Oil prices hit a new record of nearly US$126 today as a weakening US dollar and supply concerns boosted prices.
Light sweet crude for June delivery rose as high as $125.98 in New York, with Brent crude soaring above $124 a barrel.
Oil's record run has seen prices jump by nearly 30% since the start of the year, and more than double during the last 12 months.
It also heralds more misery at the petrol pump for hard-hit motorists and threatens efforts to keep inflation under control.
Investors are buying oil as a hedge against a dollar which is weakening as the US economy struggles.
The latest surge in the commodity came after the European Central Bank held its interest rate steady and signalled that cuts were unlikely because of inflation risks - strengthening the euro against the greenback.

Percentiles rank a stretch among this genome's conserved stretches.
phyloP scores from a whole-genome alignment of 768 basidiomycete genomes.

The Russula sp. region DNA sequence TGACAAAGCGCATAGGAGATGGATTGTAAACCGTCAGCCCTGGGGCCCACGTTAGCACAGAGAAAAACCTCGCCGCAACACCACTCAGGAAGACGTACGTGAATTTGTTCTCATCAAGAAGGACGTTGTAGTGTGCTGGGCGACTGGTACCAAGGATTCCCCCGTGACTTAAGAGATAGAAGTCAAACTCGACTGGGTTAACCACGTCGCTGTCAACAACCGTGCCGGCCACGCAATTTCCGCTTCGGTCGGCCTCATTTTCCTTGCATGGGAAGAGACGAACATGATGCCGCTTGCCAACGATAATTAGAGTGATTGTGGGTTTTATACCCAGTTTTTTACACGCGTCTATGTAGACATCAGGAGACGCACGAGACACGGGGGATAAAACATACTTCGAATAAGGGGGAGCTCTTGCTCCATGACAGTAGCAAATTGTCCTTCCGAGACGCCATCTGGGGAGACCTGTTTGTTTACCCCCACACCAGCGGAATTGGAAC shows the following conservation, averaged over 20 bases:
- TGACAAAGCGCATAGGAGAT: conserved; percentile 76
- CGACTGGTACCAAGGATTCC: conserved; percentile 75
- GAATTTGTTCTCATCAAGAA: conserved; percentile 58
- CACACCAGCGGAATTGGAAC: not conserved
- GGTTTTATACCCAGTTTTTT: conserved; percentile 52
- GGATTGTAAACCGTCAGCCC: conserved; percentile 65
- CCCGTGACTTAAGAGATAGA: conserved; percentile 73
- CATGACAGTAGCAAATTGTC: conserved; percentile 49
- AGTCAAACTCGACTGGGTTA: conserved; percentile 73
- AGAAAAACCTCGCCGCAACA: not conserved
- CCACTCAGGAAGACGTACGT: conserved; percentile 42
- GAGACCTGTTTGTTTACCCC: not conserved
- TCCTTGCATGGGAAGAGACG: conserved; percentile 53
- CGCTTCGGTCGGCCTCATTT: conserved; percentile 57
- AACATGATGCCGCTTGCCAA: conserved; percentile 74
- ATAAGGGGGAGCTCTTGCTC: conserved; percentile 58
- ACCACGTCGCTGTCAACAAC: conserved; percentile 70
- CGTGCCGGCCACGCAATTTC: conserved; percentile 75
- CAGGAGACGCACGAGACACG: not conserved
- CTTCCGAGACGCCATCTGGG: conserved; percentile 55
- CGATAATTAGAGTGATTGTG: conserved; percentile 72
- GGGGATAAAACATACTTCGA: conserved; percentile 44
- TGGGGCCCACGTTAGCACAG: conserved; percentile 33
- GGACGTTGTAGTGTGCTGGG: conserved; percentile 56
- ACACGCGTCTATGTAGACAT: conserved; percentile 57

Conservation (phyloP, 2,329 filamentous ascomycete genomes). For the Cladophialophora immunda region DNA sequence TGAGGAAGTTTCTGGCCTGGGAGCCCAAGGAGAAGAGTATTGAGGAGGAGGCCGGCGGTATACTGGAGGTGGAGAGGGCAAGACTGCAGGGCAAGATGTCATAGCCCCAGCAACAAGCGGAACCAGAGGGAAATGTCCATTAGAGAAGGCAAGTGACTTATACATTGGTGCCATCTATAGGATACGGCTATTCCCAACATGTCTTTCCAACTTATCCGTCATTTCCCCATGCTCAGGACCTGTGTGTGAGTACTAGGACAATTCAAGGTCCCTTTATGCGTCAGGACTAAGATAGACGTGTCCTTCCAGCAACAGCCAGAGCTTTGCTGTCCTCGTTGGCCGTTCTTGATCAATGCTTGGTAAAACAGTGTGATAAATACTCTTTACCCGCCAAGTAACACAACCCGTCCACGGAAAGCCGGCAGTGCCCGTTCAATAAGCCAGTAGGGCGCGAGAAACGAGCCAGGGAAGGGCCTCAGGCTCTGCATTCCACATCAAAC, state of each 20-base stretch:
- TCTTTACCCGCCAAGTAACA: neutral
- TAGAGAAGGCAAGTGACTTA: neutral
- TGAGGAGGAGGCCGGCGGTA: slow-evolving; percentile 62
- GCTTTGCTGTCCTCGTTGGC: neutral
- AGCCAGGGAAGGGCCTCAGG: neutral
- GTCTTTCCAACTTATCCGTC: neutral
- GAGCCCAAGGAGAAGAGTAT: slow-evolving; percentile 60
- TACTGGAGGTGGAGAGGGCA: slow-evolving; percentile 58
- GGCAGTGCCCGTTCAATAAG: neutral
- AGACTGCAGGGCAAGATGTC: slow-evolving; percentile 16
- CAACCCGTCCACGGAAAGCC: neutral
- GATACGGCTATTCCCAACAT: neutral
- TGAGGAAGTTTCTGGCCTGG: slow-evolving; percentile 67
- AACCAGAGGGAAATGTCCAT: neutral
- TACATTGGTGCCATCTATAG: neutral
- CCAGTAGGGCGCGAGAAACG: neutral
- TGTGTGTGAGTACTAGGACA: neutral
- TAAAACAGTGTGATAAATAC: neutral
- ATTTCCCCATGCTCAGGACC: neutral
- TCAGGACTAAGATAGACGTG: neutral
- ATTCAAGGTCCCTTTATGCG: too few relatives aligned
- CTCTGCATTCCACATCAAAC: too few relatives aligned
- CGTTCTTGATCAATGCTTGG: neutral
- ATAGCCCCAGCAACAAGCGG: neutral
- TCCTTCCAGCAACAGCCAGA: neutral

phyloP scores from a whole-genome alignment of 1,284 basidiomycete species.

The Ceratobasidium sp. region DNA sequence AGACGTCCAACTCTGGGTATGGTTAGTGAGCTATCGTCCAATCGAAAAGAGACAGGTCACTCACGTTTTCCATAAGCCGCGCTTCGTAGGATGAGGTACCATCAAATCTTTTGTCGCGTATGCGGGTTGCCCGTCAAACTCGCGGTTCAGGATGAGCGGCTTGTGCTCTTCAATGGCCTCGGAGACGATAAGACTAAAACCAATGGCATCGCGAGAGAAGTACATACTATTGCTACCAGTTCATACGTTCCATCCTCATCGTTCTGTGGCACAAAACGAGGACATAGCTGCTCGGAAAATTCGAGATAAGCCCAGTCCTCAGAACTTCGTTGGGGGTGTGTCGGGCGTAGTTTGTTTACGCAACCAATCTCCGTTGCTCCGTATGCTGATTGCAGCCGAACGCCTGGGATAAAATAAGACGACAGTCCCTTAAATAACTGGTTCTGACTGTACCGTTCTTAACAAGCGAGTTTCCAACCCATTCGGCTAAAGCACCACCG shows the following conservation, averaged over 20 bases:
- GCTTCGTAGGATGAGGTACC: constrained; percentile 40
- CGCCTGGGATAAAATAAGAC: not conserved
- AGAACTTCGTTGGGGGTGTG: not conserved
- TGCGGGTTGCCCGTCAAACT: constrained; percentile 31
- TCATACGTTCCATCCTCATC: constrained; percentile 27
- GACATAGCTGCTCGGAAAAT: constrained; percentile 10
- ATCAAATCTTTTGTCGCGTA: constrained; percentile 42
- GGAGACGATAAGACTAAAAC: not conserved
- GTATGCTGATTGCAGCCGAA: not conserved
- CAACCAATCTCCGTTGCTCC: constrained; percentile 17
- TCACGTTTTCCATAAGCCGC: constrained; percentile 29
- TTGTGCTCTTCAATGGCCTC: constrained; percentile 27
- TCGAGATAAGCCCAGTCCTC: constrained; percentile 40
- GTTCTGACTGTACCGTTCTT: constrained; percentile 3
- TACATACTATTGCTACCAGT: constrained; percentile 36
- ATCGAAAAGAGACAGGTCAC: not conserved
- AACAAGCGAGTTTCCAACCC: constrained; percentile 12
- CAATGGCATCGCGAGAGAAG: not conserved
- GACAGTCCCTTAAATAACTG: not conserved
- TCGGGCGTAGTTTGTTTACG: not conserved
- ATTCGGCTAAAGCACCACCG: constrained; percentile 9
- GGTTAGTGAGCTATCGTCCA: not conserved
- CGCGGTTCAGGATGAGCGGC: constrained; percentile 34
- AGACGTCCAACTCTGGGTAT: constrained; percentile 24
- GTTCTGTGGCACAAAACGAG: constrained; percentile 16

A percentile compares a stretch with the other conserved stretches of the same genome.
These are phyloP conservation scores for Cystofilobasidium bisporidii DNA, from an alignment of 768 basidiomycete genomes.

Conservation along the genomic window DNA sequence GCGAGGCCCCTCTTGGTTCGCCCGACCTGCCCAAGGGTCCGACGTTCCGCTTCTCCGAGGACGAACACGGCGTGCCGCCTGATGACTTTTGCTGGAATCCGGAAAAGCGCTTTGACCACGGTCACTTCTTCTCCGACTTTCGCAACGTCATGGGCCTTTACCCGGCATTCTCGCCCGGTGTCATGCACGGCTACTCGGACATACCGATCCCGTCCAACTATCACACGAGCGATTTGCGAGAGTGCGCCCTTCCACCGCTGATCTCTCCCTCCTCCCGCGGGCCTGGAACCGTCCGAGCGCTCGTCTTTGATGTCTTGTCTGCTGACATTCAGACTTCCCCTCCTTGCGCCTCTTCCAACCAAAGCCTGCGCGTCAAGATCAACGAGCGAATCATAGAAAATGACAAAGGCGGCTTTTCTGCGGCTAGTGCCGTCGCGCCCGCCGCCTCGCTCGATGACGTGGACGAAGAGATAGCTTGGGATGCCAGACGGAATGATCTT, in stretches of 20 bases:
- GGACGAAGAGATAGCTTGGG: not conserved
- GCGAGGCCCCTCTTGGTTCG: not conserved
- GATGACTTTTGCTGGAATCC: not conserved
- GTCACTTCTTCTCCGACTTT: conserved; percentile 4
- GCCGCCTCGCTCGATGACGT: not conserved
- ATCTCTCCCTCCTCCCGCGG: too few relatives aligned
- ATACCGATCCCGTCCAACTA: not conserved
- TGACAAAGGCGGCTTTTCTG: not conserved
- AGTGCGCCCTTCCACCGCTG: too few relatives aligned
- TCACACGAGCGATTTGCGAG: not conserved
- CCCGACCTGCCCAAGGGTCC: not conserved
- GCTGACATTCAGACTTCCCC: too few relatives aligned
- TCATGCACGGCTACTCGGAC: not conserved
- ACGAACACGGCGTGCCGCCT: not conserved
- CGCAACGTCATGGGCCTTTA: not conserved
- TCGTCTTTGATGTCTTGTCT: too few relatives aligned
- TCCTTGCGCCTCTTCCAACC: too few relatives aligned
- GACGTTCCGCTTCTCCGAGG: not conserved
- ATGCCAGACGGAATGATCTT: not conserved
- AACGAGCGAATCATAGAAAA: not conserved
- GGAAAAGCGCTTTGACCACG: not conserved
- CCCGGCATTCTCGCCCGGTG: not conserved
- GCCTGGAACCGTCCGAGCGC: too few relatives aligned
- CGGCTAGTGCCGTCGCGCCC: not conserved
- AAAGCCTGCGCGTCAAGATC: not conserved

Comments from the head of the Opec oil cartel suggesting there was no need to boost production as members countries were struggling to find buyers for extra supplies added to the pressure on prices.
Recent tension in oil-rich regions - such as attacks on Shell pipelines in Nigeria - have also been behind price hikes, while analysts at investment bank Goldman Sachs have predicted that oil could reach $200 a barrel within two years.